Auckland Council has stopped work on four or five house projects following an Environment Court decision affecting more than 400 home owners in the city's older suburbs.

The decision has left about 430 homeowners in limbo and having to reapply for resource consent for building projects in special character areas such as Ponsonby, Grey Lynn and Parnell.

Many of the building projects are renovations and alterations to villas and bungalows.

The uncertainty is greatest for 137 homeowners who have received building consent and may have started work. In their case, they may have to consult their architects and builders about possible changes or, worse still, stop work.


The problem stems from Auckland Council's Unitary Plan, which came into effect in November 2016 with new rules about what people can do to their homes in the city's character suburbs.

The plan created two sets of rules for "special character overlay areas" and the "single house zone" in the character suburbs.

Building work on villa renovations is in limbo over a planning bluder.
Building work on villa renovations is in limbo over a planning bluder.

The final wording was inconsistent and created some uncertainty over which set of rules should take precedence.

After taking legal advice, the council took the approach for 12 months that the special character areas overlay took precedence over the underlying single house zone rules. It also sought clarification from the Environment Court.

The Environment Court in an interim and final decision in March this year did not agree with the council's interpretation and ruled that both set of rules should apply when considering resource consents.

When the court made an interim decision in December last year, the council began considering both sets of rules.

Council regulatory director Penny Pirrit said what the decision means now is greater scrutiny of resource consents, which will require things like more input from neighbours.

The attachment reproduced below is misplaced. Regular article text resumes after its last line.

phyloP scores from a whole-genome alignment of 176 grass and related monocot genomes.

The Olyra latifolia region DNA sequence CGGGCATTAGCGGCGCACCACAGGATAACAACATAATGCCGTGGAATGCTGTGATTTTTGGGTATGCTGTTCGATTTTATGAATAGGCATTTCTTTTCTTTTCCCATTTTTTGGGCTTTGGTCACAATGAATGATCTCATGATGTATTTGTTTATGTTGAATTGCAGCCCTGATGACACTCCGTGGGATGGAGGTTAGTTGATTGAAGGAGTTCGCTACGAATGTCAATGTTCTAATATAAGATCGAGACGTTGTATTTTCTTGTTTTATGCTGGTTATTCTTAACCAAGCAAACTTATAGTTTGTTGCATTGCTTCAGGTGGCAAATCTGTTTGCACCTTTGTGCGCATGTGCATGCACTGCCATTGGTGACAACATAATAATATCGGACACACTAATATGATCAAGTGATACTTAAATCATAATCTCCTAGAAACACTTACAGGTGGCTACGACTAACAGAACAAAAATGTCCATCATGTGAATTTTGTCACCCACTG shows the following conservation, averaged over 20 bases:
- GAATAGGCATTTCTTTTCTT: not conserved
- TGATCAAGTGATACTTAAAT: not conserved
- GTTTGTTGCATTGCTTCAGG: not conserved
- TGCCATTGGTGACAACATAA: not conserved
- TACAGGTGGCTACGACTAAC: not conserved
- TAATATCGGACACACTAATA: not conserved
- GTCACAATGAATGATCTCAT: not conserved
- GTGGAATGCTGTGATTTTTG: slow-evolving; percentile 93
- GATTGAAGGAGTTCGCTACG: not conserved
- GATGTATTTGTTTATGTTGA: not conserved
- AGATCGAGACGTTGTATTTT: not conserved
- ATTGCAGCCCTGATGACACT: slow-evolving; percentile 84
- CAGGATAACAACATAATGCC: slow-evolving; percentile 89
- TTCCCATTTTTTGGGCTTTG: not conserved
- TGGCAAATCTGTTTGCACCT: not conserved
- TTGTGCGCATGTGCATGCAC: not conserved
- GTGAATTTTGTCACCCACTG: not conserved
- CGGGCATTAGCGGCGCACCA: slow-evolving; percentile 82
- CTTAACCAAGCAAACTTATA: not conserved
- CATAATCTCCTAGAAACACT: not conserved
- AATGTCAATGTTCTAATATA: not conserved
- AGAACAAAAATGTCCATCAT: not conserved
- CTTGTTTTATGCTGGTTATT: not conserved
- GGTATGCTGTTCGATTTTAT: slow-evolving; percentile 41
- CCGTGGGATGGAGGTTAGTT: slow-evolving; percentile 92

Auckland Council regulatory director Penny Pirrit.
Auckland Council regulatory director Penny Pirrit.

Instead of just considering how character properties will look like from the street, the decision means the council must also consider wider amenity issues.

The council is aiming to write to all affected property owners over the next three weeks urging them to apply for a new resource consent, which will typically take two days. All costs will be met by council.

The council concedes that some of the home owners may not be granted consent when they re-apply.

Without a new resource consent, homeowners could face a judicial review to their existing consent.

For property owners who have started building work, the council strongly recommends they make the building works safe and weathertight and stop work until they have obtained legal advice and discussed their consent with council.

The council is in talks with the property owners where work has already stopped about possible compensation.

Council resource consent manager Ian Smallburn said some homeowners could be in limbo for some time.

A plan change to the Unitary Plan is being prepared to fix the problem.

Anyone who thinks they are affected can ring (021) 507-546 or email: